Tuesday, February 10, 2009

Turkey Needs Disenchanted Ex-Officials to Talk


The United States has just wrapped up a historic week ushering in Barak Obama as its new president through another peaceful transition of power, in Washington DC. People, who follow American politics closely, now are in line to read more of ‘what happened’ during the last 8 years. In America, it has become almost a tradition for former high officials to talk about the administrations in which they served. When they criticize their own administration’s past policies, we learn more in a retrospect perspective, and when they support any policies that were implemented, we pay attention to their arguments and the circumstances they were in. And in some cases, the juicy, secret revealing remarks suddenly open the doors of unknown relationships or dynamics that otherwise would have stayed behind closed doors. Of course another incentive for writing books or giving interviews is, they do not only serve for the public interest, but the writers also earn a large sum of money to take care of their families, probably for the rest of their lives.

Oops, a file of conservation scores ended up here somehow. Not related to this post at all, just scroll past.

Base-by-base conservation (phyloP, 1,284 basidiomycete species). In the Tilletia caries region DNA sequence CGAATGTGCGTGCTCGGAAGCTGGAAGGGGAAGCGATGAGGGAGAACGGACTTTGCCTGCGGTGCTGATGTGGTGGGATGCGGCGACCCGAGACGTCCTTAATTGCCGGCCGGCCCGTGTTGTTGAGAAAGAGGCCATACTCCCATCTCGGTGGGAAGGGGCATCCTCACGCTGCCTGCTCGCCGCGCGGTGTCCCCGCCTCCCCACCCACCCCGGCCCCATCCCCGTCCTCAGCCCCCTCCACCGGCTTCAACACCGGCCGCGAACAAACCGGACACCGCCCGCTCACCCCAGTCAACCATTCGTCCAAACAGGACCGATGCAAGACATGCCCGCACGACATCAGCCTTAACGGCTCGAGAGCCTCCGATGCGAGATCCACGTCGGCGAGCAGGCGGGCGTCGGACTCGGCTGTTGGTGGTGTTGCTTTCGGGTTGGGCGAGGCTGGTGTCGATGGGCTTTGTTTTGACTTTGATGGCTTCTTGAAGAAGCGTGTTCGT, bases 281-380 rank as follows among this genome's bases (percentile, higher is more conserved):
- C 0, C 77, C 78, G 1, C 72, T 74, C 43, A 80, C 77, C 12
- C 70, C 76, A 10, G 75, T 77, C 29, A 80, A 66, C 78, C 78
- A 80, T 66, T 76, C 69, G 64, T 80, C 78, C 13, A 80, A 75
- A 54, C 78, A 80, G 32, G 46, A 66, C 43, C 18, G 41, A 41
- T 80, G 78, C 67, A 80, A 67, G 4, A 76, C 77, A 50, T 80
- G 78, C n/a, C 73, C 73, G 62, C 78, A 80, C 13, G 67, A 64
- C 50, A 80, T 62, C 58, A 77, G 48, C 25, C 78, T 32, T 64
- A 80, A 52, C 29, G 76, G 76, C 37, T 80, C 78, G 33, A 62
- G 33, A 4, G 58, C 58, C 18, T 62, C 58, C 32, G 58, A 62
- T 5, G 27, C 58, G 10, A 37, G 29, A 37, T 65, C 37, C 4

One of these recent examples is former White House Press Secretary Scott McClellan. Mr. McClellan was Press Secretary of the 2000 Bush-Cheney campaign, and later on replaced Ari Fleischer as White House Press Secretary in 2003. During his tenure as a White House Press Secretary, McClellan vigorously defended many policies and actions of the Bush administration such as invading Iraq, the CIA-Plame scandal, and the aggressive surveillance program. Though, once McClellan quit the job, it turned out that he was secretly against these policies that he had defended to the press corps for years.